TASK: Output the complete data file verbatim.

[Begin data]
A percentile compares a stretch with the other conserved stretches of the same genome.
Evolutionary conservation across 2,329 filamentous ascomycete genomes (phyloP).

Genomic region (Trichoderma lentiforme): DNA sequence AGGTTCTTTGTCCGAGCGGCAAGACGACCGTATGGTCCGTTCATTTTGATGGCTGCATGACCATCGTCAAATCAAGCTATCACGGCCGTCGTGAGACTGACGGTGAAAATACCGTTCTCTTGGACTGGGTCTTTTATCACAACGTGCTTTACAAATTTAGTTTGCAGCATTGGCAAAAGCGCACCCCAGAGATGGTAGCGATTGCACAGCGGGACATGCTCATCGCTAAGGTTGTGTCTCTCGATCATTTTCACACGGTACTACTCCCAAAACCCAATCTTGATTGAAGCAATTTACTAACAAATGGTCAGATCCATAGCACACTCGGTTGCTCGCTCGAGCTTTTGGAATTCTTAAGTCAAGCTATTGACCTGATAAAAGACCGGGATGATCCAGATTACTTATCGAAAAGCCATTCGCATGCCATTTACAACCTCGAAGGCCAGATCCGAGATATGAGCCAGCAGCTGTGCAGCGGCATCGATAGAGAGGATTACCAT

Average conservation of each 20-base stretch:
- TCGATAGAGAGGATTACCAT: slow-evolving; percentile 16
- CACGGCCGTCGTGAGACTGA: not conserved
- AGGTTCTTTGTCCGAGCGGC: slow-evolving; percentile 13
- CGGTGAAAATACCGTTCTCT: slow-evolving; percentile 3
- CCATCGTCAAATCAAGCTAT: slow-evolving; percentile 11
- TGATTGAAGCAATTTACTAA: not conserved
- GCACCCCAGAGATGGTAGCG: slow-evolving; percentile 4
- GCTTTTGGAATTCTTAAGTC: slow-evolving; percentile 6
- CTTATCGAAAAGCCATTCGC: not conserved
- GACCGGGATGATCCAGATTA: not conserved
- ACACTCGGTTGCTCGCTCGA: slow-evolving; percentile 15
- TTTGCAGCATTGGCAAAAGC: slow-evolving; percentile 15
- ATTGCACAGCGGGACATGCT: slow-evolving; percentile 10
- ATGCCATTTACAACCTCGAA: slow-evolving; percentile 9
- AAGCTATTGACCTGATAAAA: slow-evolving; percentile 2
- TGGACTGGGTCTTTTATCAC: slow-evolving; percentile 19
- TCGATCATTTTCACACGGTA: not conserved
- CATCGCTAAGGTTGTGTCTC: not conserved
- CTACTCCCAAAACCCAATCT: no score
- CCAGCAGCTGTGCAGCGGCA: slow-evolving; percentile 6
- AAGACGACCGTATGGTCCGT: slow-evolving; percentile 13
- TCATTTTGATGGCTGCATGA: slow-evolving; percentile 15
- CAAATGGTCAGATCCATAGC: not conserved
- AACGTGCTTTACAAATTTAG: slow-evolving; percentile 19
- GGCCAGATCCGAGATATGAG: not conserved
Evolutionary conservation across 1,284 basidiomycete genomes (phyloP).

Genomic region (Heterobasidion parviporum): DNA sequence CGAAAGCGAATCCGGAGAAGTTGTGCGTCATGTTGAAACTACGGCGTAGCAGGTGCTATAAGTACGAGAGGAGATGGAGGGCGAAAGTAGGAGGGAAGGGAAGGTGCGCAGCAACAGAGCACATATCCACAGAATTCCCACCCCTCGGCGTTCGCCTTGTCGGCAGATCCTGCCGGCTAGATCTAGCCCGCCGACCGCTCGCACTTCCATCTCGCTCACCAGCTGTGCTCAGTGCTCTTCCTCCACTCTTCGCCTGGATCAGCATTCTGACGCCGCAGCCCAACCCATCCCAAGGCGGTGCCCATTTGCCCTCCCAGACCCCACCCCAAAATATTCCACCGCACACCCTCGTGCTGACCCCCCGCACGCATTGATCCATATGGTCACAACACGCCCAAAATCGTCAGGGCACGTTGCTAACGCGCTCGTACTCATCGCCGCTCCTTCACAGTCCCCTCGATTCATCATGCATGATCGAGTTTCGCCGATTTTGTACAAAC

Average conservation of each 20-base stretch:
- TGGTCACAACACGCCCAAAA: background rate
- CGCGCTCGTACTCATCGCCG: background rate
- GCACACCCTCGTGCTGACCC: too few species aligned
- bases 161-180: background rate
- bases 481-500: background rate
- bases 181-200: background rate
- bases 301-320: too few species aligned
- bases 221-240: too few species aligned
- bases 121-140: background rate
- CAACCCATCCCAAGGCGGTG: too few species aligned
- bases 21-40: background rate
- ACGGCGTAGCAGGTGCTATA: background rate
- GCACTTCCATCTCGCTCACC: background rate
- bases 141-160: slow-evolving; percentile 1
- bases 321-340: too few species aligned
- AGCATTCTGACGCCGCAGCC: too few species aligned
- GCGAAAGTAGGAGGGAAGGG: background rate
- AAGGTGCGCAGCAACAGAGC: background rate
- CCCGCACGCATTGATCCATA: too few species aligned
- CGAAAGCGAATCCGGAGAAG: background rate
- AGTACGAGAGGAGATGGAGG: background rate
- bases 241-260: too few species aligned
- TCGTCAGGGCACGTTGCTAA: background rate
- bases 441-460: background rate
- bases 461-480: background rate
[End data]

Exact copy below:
A percentile compares a stretch with the other conserved stretches of the same genome.
Evolutionary conservation across 2,329 filamentous ascomycete genomes (phyloP).

Genomic region (Trichoderma lentiforme): DNA sequence AGGTTCTTTGTCCGAGCGGCAAGACGACCGTATGGTCCGTTCATTTTGATGGCTGCATGACCATCGTCAAATCAAGCTATCACGGCCGTCGTGAGACTGACGGTGAAAATACCGTTCTCTTGGACTGGGTCTTTTATCACAACGTGCTTTACAAATTTAGTTTGCAGCATTGGCAAAAGCGCACCCCAGAGATGGTAGCGATTGCACAGCGGGACATGCTCATCGCTAAGGTTGTGTCTCTCGATCATTTTCACACGGTACTACTCCCAAAACCCAATCTTGATTGAAGCAATTTACTAACAAATGGTCAGATCCATAGCACACTCGGTTGCTCGCTCGAGCTTTTGGAATTCTTAAGTCAAGCTATTGACCTGATAAAAGACCGGGATGATCCAGATTACTTATCGAAAAGCCATTCGCATGCCATTTACAACCTCGAAGGCCAGATCCGAGATATGAGCCAGCAGCTGTGCAGCGGCATCGATAGAGAGGATTACCAT

Average conservation of each 20-base stretch:
- TCGATAGAGAGGATTACCAT: slow-evolving; percentile 16
- CACGGCCGTCGTGAGACTGA: not conserved
- AGGTTCTTTGTCCGAGCGGC: slow-evolving; percentile 13
- CGGTGAAAATACCGTTCTCT: slow-evolving; percentile 3
- CCATCGTCAAATCAAGCTAT: slow-evolving; percentile 11
- TGATTGAAGCAATTTACTAA: not conserved
- GCACCCCAGAGATGGTAGCG: slow-evolving; percentile 4
- GCTTTTGGAATTCTTAAGTC: slow-evolving; percentile 6
- CTTATCGAAAAGCCATTCGC: not conserved
- GACCGGGATGATCCAGATTA: not conserved
- ACACTCGGTTGCTCGCTCGA: slow-evolving; percentile 15
- TTTGCAGCATTGGCAAAAGC: slow-evolving; percentile 15
- ATTGCACAGCGGGACATGCT: slow-evolving; percentile 10
- ATGCCATTTACAACCTCGAA: slow-evolving; percentile 9
- AAGCTATTGACCTGATAAAA: slow-evolving; percentile 2
- TGGACTGGGTCTTTTATCAC: slow-evolving; percentile 19
- TCGATCATTTTCACACGGTA: not conserved
- CATCGCTAAGGTTGTGTCTC: not conserved
- CTACTCCCAAAACCCAATCT: no score
- CCAGCAGCTGTGCAGCGGCA: slow-evolving; percentile 6
- AAGACGACCGTATGGTCCGT: slow-evolving; percentile 13
- TCATTTTGATGGCTGCATGA: slow-evolving; percentile 15
- CAAATGGTCAGATCCATAGC: not conserved
- AACGTGCTTTACAAATTTAG: slow-evolving; percentile 19
- GGCCAGATCCGAGATATGAG: not conserved
Evolutionary conservation across 1,284 basidiomycete genomes (phyloP).

Genomic region (Heterobasidion parviporum): DNA sequence CGAAAGCGAATCCGGAGAAGTTGTGCGTCATGTTGAAACTACGGCGTAGCAGGTGCTATAAGTACGAGAGGAGATGGAGGGCGAAAGTAGGAGGGAAGGGAAGGTGCGCAGCAACAGAGCACATATCCACAGAATTCCCACCCCTCGGCGTTCGCCTTGTCGGCAGATCCTGCCGGCTAGATCTAGCCCGCCGACCGCTCGCACTTCCATCTCGCTCACCAGCTGTGCTCAGTGCTCTTCCTCCACTCTTCGCCTGGATCAGCATTCTGACGCCGCAGCCCAACCCATCCCAAGGCGGTGCCCATTTGCCCTCCCAGACCCCACCCCAAAATATTCCACCGCACACCCTCGTGCTGACCCCCCGCACGCATTGATCCATATGGTCACAACACGCCCAAAATCGTCAGGGCACGTTGCTAACGCGCTCGTACTCATCGCCGCTCCTTCACAGTCCCCTCGATTCATCATGCATGATCGAGTTTCGCCGATTTTGTACAAAC

Average conservation of each 20-base stretch:
- TGGTCACAACACGCCCAAAA: background rate
- CGCGCTCGTACTCATCGCCG: background rate
- GCACACCCTCGTGCTGACCC: too few species aligned
- bases 161-180: background rate
- bases 481-500: background rate
- bases 181-200: background rate
- bases 301-320: too few species aligned
- bases 221-240: too few species aligned
- bases 121-140: background rate
- CAACCCATCCCAAGGCGGTG: too few species aligned
- bases 21-40: background rate
- ACGGCGTAGCAGGTGCTATA: background rate
- GCACTTCCATCTCGCTCACC: background rate
- bases 141-160: slow-evolving; percentile 1
- bases 321-340: too few species aligned
- AGCATTCTGACGCCGCAGCC: too few species aligned
- GCGAAAGTAGGAGGGAAGGG: background rate
- AAGGTGCGCAGCAACAGAGC: background rate
- CCCGCACGCATTGATCCATA: too few species aligned
- CGAAAGCGAATCCGGAGAAG: background rate
- AGTACGAGAGGAGATGGAGG: background rate
- bases 241-260: too few species aligned
- TCGTCAGGGCACGTTGCTAA: background rate
- bases 441-460: background rate
- bases 461-480: background rate